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Cookbooks & Classes

Cavallo Point: The Cooking School Gets Cracking


You're in good hands with Kelsie Kerr.

There is cooking school and there is cooking school. The former is characterized by students in an auditorium wearing white coats intent on learning about brunoising, mother sauces, sanitation, hotel pans and ice sculpture. The latter comes in the form of an intimate class situated in a beautiful setting filled with a small group of people who just want to learn how to make a good dinner, all lead by a sweet Sissy Spacek-alike who coauthored the recent cookbook The Art of Simple Cooking with Alice Waters.

BBQ: Thai'ed Up on Memorial Day

Long ago—like seven years ago—I published my first cookbook, Asian Vegetables with Chronicle Books. (I know, a hot topic. Let's just say it's a good book, but no best seller.) Oddly, based on this book—which has all of two grilling recipes—I was invited to participate in a big grill-fest in Seattle, along with some serious barbecue guys. I was the only woman. And pregnant at that.

A Taste of Morocco in SF



My mother's family is Moroccan and to them, everything equals food. Visits from family: food. Saturdays: food. Sundays, Mondays and Tuesdays: food. Getting on a plane = packing food. My suitcase from a recent trip to Toronto was, in fact, full of Tupperware containers of couscous, tagines and salads when I got home. Here’s how someone homesick for Moroccan copes:

1. I get preserved lemons from Rainbow Grocery. You can find them in one of the bins at the back of the store, near the olives. I dice them and put them in salads with chopped tomatoes, cucumbers, hearts of celery and onion. And a dash of parsley.

Books for Cooks: Required Summer Reading



I read food books more than I read anything else. Whether I'm deep in a new cookbook—I just bought James Oseland's (editor-in-chief of Saveur magazine) divine Cradle of Flavor—or eating up one of Diane Mott Davidson's food-centered murder mysteries, food and good writing seem to go together like beaches and barbecues, or popsicles and summer days. Here are some of the books lying next to my bed right now—some other time, we'll have to talk food films.

"Simply Organic" Cooking

We got a copy of Simply Organic (Chronicle Books) here in the 7x7 office this week. Written by Jesse Ziff Cool, a longtime local-and-sustainable advocate who owns three organic restaurants down in Palo Alto, it’s a hefty cookbook loaded with semi-glossy pages and gorgeous photographs by SF’s own France Ruffenach.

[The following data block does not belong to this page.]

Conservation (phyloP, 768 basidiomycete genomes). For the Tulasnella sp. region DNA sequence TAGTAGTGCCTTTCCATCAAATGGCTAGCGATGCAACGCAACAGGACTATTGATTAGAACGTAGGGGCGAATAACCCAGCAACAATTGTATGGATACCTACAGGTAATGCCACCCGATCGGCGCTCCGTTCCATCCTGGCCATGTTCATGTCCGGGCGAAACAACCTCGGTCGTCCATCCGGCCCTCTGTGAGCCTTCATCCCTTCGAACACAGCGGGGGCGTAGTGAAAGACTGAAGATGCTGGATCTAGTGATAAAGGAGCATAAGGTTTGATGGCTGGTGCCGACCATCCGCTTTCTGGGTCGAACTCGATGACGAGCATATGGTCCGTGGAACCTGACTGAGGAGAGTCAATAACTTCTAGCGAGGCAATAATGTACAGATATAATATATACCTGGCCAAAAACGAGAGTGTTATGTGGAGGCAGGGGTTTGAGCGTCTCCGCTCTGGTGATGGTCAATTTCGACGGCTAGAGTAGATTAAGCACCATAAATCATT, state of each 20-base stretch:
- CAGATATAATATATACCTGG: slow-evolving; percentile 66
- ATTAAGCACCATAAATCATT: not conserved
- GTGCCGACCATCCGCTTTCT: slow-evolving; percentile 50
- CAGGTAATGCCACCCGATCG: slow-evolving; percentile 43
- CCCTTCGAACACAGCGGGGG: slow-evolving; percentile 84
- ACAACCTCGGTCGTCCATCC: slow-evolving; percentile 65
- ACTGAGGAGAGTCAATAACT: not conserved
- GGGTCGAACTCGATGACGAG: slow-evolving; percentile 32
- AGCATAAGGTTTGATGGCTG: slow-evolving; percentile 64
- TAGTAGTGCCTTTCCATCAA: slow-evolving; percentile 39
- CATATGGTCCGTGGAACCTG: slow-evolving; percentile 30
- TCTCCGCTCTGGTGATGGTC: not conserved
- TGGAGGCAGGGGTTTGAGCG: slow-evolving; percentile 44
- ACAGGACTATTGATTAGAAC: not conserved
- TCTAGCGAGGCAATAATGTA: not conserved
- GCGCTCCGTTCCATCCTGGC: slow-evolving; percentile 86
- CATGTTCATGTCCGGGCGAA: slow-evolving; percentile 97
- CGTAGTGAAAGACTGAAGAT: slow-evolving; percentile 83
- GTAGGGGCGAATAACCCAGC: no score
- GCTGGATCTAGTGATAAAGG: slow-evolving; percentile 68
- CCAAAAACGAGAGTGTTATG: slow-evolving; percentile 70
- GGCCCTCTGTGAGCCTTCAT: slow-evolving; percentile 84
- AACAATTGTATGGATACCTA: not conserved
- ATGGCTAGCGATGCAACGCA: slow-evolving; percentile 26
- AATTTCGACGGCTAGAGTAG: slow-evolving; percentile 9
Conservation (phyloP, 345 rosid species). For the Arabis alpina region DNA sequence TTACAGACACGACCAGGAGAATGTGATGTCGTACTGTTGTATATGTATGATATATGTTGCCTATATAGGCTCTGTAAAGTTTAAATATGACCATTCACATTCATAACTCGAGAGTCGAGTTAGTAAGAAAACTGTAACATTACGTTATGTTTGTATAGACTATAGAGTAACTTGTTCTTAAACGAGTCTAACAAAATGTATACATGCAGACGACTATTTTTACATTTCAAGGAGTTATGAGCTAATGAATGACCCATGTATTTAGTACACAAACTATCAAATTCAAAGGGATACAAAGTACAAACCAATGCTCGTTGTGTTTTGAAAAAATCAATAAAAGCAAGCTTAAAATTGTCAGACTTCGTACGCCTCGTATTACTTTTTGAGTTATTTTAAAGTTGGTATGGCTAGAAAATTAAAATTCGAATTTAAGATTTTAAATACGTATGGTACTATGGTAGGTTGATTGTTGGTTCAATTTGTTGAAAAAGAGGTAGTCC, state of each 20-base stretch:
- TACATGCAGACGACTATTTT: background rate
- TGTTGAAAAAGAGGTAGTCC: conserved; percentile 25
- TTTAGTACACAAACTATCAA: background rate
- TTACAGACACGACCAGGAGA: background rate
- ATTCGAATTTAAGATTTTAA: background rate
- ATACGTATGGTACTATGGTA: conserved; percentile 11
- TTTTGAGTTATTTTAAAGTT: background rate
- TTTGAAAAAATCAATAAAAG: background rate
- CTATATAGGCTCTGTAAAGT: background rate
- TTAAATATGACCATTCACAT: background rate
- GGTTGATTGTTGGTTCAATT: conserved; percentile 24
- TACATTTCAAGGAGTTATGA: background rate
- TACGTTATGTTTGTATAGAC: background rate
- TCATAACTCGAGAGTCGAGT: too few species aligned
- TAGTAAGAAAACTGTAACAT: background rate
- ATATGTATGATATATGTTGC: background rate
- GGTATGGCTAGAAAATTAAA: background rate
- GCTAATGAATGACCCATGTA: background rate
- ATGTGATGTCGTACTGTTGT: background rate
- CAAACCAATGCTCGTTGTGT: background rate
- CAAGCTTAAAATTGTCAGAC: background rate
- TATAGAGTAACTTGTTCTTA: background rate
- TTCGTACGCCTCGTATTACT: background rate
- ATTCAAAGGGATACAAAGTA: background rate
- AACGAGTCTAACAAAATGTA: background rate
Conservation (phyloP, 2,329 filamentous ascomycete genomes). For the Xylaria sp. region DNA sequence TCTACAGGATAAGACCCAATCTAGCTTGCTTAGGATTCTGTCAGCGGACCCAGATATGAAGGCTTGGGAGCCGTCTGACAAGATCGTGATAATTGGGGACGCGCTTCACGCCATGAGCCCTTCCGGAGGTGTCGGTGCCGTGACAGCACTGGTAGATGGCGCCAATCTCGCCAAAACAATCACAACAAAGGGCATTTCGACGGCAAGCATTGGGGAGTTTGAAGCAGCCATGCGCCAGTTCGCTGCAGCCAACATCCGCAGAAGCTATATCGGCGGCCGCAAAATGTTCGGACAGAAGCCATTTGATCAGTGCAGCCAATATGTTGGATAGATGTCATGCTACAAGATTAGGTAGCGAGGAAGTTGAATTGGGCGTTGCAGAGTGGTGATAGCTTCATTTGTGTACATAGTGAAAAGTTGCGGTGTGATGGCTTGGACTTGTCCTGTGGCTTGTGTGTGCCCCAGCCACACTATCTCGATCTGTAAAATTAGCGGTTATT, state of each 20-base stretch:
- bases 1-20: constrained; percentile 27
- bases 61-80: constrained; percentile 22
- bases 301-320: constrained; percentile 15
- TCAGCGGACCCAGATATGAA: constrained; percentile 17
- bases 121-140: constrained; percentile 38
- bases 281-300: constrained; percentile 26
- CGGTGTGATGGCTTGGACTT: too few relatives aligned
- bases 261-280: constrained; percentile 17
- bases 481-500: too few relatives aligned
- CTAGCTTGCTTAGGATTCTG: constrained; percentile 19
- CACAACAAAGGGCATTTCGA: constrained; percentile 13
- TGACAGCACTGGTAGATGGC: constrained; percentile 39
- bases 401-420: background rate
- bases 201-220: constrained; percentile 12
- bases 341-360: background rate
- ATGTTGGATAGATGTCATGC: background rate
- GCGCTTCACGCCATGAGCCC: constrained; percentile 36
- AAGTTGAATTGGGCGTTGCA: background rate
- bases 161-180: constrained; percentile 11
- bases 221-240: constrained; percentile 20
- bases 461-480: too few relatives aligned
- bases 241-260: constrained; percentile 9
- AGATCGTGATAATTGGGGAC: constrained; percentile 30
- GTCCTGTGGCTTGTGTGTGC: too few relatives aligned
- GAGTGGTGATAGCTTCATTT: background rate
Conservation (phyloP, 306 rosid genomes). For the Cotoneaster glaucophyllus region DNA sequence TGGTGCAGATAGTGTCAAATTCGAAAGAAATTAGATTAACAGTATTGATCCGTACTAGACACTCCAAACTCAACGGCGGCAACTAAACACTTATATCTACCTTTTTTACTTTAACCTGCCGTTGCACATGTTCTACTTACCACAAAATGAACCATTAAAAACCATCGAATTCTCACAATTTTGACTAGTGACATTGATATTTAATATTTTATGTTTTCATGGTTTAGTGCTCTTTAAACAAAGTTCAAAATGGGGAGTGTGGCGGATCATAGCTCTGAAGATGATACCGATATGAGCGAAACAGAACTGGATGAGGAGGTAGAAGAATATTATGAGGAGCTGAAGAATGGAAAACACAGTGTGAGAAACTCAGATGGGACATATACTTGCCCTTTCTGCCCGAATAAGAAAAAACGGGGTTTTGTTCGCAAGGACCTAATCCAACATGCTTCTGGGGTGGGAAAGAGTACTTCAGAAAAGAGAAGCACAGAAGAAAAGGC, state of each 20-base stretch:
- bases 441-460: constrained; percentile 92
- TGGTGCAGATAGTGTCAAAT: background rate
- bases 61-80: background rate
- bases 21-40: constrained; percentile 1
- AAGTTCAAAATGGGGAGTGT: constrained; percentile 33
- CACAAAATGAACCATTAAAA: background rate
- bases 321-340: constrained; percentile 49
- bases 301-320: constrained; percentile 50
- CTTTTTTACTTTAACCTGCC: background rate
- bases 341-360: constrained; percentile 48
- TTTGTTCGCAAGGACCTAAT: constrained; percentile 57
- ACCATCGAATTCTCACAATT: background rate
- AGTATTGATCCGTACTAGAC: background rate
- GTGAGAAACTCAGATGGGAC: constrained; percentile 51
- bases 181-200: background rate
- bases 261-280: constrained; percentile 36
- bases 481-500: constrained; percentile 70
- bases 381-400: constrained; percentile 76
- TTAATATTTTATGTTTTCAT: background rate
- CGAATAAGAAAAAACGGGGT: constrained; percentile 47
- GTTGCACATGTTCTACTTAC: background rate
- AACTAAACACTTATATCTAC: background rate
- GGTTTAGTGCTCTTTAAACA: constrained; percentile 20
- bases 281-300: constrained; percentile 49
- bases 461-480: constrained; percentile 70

7 Food Finds


Happy Year of the Rat!

Check out these 7 things—all happening this week.

1. You calling me fat?: Fat Tuesday’s today, so join in the debauchery at Townhall and then plan your 40 days of meat-free living. For inspiration, check out Millennium’s Eric Tucker, who’s doing a cooking demo and signing his latest book The Artful Vegan on Saturday at 11:15 a .m. at the Ferry Building Marketplace.

The Readymade Cookbook



A really bad photo of a pretty cool custom cookbook.

When I was growing up, dinnertime in my family usually began with my mother sitting on the floor, sifting through piles of recipes, all clipped from magazines or handwritten, and tossed into the recipe drawer. Today, the drawer is no longer and mom is more often on Epicurious, looking up four-fork recipes. Ask her to give you the recipe for something delicious that she made once and it will inevitably entail a frantic internet search.

7 Food Finds

Check out these 7 things—all happening this week.

1. A tailgating touchdown: Impress your pals by ordering Luna Park’s Tailgate Platter for Superbowl Sunday (the restaurant will take orders this Friday through the end of the game on Sunday). For some of us, it’s not about who wins or loses; it’s about the food—Niman Ranch BBQ chicken and ribs, coleslaw, French fries, beans and mashed potatoes.

Life in the Meatropolis

We just put the finishing touches on our December/January issue (well, actually, we’re still in the final throes—our executive editor just passed around the cover for our review). For the upcoming food feature, Sara Deseran and our former intrepid intern, Roxanne, dug deep into the world of meat, researching charcuterie at restaurants all over town. Our definitive guide demystifies the offerings—a good read, to be sure. In the meantime, I’ve been researching a story about steakhouses for our cityguide, a purse-sized bi-annual guide with comprehensive listings on where to shop, eat, drink and play. In other words, things have been a bit protein heavy over here.
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